Tourists Still Head To Los Cabos Despite Safety And Security Warnings
KELLY MCEVERS, HOST:
Los Cabos, Mexico, took a beating today from Tropical Storm Lydia. The powerful storm made landfall early this morning and killed at least four people, including a baby. It's been a rough year for the popular resort town. It's already been struggling with a dramatic rise in murders, a more-than-200-percent increase over the last year. The violence prompted U.S. officials to issue an unprecedented travel warning for the destination. But as NPR's Carrie Kahn reports, despite the warning and the violence, the tourists keep coming.
CARRIE KAHN, BYLINE: A waiter eggs on the mostly American crowd over a scratchy sound system at the Mango Deck bar on one of Cabo's most popular beaches.
UNIDENTIFIED MAN #1: If you don't know how to count to three in Spanish, here's a free Spanish lesson.
KAHN: The contestants are getting ready for a beer chugging contest.
UNIDENTIFIED MAN #1: Let me here you count. (Speaking Spanish).
KAHN: Diego Castello of San Diego lost, but he says Cabo is awesome. He's aware of the U.S. State Department's warning about the recent violence here and in Mexico's other hot tourist spot, Cancun.
DIEGO CASTELLO: Horrible things happen every place in the world now. You never know when it's your time. But it's just to have fun about it. Just be in Cabo San Lucas. That's top No. 1 destination in Mexico to be right now.
KAHN: Los Cabos tourism officials agree. They say this year they expect to top 2 million visitors, the majority Americans. But with the killings unabated - more than 230 in the first seven months this year - and the travel warning just weeks old, it may be too soon to say how tourism is holding up.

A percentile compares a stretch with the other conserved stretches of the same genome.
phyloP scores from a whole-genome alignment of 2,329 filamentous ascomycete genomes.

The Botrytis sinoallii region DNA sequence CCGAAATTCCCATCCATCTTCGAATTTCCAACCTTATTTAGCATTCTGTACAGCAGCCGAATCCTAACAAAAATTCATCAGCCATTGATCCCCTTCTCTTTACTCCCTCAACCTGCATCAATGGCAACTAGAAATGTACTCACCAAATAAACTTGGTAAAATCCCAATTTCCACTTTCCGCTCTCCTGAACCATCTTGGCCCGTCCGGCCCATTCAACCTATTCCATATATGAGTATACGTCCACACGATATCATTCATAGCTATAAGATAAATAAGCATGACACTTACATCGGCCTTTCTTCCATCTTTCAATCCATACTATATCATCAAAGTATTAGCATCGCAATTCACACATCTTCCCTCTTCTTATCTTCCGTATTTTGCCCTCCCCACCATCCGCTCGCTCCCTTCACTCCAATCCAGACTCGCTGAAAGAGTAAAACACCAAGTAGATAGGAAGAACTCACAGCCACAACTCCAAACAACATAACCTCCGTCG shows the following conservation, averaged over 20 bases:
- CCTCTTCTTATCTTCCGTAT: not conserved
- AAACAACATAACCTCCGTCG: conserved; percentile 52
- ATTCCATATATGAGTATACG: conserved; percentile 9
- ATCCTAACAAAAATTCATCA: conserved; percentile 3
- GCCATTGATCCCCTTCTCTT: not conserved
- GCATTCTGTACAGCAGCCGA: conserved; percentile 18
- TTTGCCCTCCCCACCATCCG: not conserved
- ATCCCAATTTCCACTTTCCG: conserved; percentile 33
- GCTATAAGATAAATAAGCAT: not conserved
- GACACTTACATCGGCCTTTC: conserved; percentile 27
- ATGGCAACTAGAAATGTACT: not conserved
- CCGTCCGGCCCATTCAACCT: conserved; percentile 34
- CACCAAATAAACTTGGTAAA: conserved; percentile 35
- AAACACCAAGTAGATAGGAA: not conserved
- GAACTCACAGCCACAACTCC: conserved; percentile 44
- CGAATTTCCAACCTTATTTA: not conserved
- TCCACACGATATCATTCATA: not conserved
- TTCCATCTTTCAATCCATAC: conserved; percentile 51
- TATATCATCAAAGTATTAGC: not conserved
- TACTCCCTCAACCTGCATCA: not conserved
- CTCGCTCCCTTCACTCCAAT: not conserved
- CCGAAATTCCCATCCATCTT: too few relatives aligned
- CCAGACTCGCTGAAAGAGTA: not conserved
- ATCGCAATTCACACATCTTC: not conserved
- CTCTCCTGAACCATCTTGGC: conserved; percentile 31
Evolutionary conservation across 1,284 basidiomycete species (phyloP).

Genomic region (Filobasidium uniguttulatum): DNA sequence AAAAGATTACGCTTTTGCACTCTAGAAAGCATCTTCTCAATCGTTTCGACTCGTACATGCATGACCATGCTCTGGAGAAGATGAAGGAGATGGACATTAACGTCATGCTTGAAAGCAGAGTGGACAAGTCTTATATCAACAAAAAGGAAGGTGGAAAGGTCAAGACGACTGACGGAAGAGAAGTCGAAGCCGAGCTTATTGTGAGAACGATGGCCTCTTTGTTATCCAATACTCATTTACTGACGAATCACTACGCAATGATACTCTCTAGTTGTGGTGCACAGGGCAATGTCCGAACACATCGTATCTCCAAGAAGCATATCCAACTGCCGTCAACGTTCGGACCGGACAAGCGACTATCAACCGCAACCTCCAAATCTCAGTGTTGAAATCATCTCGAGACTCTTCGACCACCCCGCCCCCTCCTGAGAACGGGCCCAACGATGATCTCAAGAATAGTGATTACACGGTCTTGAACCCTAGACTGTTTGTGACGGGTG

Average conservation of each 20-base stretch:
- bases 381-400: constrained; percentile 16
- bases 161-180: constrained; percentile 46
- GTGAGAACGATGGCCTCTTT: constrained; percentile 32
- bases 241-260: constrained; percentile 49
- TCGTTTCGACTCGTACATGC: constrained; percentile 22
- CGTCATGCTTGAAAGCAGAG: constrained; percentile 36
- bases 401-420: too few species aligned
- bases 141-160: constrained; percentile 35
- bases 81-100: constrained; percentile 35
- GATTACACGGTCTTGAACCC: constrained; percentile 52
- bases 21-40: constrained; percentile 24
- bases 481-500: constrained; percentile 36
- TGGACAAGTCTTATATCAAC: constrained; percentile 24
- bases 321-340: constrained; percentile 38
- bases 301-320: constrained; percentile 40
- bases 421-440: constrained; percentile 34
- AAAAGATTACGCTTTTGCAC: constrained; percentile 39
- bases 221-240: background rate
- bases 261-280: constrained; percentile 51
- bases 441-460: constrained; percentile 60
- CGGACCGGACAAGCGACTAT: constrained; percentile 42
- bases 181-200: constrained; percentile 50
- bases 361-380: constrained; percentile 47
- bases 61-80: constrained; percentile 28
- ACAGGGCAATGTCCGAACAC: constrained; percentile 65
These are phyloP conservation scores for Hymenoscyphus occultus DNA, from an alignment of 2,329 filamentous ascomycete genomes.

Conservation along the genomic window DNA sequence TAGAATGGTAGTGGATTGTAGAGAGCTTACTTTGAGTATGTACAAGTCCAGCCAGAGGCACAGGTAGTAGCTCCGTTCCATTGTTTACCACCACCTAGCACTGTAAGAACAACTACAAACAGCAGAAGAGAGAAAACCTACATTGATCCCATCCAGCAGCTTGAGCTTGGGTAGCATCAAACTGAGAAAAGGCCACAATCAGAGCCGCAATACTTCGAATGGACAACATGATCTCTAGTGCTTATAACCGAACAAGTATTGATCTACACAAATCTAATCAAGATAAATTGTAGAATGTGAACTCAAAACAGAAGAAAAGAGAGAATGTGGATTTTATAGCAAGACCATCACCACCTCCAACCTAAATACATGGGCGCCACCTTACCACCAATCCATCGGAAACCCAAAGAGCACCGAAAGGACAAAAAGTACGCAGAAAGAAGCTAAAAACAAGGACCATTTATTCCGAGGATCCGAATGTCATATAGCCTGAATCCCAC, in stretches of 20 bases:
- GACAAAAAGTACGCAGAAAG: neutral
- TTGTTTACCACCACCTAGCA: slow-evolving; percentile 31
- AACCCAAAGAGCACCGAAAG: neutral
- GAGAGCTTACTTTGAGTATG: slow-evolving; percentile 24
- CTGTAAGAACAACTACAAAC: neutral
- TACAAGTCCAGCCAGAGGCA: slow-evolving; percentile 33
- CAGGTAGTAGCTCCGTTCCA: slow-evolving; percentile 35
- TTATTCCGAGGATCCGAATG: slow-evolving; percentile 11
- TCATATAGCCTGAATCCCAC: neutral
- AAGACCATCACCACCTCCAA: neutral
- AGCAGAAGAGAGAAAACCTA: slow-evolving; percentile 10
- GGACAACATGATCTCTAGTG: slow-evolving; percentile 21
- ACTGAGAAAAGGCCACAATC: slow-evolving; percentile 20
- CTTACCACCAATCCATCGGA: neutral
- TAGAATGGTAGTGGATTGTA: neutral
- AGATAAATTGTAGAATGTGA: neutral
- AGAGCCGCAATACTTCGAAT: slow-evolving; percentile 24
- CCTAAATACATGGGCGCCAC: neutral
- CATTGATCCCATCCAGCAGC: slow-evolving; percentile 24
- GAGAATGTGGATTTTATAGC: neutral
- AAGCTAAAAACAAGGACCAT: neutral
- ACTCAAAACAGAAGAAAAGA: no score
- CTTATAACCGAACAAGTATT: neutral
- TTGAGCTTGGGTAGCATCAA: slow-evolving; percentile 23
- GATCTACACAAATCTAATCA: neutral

DWIGHT ZAHRINGER: We have had people that have canceled.
KAHN: Dwight Zahringer provides concierge services, including armed drivers and bodyguards, to some of Cabo's more well-off visitors. He says some have expressed concerns, especially after gunmen killed three people last month on a popular beach, forcing tourists to take cover. Though Zahringer, who's from Detroit, says he's not too worried since the attacks aren't targeting tourists. But an incident in March did give him pause. Two severed heads were left in a cooler just blocks from his office at the base of one of Cabo's most exclusive neighborhoods.
ZAHRINGER: It's quite a message. It really is.
KAHN: Cabo's violence erupted last year soon after the leader of the once-dominant Sinaloa cartel, Chapo Guzman, was extradited to the U.S. Now splintered into smaller warring factions, the cartel is also fighting off turf incursions from the Jalisco New Generation gang. In the first seven months of this year, there was nearly a murder a day. Five years ago, there was barely one a month.
(SOUNDBITE OF HAMMERING)
KAHN: Elias Hernandez is fixing up his mom's gravesite at the Santa Rosa Cemetery high up in the hills, far from the beaches and tourists.
ELIAS HERNANDEZ: (Speaking Spanish).
KAHN: "The whole place filled up since she died two months ago of old age," says Hernandez. Simple wooden crosses sit on crude gravesites leading up to the cemetery's back wall, which is covered in graffiti. Longtime residents say the violence goes deeper than just a turf war. They point to the influx of tens of thousands of workers from around the country filling construction jobs and working in new hotels. Twenty are currently being built. Basic services, schools and social programs can't keep up with the growth. And they say kids are left behind alone and easily lured into the drug trade.
This waiter at a beachfront club who was too scared to give his name says he keeps a close watch on his two kids. He came from Acapulco more than a decade ago to escape the violence there.
UNIDENTIFIED MAN #2: (Speaking Spanish).
KAHN: "There's still time for us here in Cabo so we don't become another Acapulco," he says. "We just need someone to come in here and take control and do it now." Carrie Kahn, NPR News, Los Cabos, Mexico.
(SOUNDBITE OF ED SHEERAN SONG, "I SEE FIRE")
NPR transcripts are created on a rush deadline by Verb8tm, Inc., an NPR contractor, and produced using a proprietary transcription process developed with NPR. This text may not be in its final form and may be updated or revised in the future. Accuracy and availability may vary. The authoritative record of NPR’s programming is the audio record.